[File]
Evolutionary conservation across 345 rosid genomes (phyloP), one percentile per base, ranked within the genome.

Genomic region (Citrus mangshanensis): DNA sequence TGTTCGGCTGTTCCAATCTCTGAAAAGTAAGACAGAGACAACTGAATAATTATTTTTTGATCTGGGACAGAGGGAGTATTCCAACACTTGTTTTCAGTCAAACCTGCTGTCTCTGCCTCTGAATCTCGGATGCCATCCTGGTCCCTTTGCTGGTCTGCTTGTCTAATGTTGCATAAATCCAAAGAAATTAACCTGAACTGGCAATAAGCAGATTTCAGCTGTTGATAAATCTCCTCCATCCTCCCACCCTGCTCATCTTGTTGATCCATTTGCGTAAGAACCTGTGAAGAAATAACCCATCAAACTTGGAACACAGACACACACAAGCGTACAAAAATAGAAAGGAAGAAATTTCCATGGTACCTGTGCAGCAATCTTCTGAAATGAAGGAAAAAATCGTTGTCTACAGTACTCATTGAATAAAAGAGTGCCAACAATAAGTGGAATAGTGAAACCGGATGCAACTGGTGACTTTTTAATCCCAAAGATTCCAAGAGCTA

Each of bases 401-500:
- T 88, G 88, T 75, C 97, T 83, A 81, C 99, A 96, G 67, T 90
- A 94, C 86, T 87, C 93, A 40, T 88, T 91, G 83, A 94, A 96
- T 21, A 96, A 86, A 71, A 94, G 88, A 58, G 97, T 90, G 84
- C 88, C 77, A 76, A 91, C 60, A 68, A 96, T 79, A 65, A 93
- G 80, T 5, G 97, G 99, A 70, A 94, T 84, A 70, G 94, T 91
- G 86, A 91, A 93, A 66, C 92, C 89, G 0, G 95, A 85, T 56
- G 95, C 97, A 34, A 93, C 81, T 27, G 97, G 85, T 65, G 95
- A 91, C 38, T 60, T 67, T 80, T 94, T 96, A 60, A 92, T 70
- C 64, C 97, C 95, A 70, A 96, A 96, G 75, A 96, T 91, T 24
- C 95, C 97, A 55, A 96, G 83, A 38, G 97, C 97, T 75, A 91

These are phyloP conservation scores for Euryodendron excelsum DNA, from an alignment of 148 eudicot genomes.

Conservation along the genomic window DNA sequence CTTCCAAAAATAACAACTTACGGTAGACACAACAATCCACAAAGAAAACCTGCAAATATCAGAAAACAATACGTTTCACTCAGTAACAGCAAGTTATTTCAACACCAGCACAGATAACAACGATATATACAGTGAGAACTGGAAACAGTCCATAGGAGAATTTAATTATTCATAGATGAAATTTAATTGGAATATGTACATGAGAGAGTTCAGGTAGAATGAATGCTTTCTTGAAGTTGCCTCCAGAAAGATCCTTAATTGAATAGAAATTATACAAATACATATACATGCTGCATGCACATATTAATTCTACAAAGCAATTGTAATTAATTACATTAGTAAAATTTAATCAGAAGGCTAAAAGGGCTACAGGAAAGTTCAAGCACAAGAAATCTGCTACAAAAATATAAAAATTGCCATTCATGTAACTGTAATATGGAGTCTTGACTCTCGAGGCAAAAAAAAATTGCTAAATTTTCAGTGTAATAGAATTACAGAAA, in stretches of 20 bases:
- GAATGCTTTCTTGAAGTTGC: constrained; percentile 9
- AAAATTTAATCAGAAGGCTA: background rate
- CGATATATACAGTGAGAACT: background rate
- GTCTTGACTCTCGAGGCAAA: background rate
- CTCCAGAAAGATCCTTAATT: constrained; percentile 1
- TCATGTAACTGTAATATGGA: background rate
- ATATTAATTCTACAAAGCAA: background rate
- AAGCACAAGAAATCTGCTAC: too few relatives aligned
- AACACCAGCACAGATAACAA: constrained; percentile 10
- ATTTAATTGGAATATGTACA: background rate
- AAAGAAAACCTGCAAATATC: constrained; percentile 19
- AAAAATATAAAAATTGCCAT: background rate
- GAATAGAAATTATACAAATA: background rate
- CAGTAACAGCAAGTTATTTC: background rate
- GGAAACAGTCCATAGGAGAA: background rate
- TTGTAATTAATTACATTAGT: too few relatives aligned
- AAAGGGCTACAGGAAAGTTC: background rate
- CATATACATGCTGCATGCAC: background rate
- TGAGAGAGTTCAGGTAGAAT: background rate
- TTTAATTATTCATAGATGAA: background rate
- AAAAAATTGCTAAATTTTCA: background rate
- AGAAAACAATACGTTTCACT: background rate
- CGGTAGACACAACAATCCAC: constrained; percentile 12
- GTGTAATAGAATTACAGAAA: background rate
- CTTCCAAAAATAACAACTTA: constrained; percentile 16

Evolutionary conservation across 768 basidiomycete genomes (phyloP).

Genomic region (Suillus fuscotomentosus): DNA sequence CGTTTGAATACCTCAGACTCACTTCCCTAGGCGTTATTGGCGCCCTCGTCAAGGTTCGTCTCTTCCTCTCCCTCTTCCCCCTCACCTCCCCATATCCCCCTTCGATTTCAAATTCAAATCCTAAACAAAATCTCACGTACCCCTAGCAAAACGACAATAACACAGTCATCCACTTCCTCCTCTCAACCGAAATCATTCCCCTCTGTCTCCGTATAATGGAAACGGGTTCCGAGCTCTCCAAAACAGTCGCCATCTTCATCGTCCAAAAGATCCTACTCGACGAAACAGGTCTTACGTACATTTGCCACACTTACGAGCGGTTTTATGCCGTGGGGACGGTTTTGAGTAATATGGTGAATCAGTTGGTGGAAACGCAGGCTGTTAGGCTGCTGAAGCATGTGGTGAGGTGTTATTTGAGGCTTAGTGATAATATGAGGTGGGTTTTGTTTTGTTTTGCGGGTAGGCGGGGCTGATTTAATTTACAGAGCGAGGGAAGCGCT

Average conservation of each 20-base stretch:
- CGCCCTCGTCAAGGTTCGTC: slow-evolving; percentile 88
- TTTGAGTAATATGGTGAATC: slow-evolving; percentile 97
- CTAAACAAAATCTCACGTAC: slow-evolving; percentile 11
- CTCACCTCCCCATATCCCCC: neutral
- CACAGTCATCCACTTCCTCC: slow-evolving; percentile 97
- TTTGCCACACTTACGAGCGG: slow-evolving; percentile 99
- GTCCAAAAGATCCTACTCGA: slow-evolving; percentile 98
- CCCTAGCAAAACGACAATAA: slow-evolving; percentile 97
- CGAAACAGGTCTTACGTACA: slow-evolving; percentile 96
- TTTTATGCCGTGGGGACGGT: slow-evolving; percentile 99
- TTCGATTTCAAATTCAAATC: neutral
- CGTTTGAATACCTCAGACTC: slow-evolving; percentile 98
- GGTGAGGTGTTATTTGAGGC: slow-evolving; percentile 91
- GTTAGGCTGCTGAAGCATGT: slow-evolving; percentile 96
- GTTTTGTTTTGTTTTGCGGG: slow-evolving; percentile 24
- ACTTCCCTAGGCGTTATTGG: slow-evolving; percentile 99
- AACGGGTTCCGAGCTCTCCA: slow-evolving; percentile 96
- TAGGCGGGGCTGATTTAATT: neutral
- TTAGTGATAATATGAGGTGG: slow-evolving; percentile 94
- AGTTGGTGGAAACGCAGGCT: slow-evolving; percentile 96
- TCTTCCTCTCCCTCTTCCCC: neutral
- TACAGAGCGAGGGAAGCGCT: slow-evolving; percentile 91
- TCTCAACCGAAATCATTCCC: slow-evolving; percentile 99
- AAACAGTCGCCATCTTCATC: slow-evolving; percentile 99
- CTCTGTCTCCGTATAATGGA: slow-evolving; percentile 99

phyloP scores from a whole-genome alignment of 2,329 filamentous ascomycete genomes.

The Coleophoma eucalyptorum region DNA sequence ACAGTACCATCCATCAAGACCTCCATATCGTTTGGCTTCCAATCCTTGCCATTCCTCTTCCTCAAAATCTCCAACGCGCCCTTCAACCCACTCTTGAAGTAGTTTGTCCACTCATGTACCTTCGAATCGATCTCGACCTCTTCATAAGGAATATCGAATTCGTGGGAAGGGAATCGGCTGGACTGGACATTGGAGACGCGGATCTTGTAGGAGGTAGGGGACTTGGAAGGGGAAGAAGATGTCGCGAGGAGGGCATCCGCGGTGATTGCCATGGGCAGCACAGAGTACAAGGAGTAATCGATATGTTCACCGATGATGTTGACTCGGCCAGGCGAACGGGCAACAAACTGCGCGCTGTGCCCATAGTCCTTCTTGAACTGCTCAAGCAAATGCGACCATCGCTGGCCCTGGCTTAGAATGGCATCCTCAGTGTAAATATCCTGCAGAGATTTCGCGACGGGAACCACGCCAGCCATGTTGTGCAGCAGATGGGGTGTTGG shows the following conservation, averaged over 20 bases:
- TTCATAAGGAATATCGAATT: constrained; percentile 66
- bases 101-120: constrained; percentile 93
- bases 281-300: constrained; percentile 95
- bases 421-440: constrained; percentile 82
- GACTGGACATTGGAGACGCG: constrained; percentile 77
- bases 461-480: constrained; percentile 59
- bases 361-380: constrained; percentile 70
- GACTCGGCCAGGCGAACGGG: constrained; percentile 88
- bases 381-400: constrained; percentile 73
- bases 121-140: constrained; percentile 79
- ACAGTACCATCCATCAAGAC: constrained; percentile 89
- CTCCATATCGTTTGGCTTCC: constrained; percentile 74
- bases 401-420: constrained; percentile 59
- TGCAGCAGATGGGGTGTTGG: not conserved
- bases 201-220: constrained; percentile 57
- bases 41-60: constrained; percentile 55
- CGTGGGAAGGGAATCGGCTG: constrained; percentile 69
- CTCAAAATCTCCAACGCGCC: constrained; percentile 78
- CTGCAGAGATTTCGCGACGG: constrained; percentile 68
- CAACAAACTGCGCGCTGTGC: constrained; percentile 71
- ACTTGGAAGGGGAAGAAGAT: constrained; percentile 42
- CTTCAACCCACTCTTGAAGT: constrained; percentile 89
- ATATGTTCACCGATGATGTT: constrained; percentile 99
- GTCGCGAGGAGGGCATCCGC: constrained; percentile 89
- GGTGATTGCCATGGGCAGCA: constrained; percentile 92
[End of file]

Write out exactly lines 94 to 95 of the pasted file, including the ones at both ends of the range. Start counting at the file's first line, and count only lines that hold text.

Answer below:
- GTCGCGAGGAGGGCATCCGC: constrained; percentile 89
- GGTGATTGCCATGGGCAGCA: constrained; percentile 92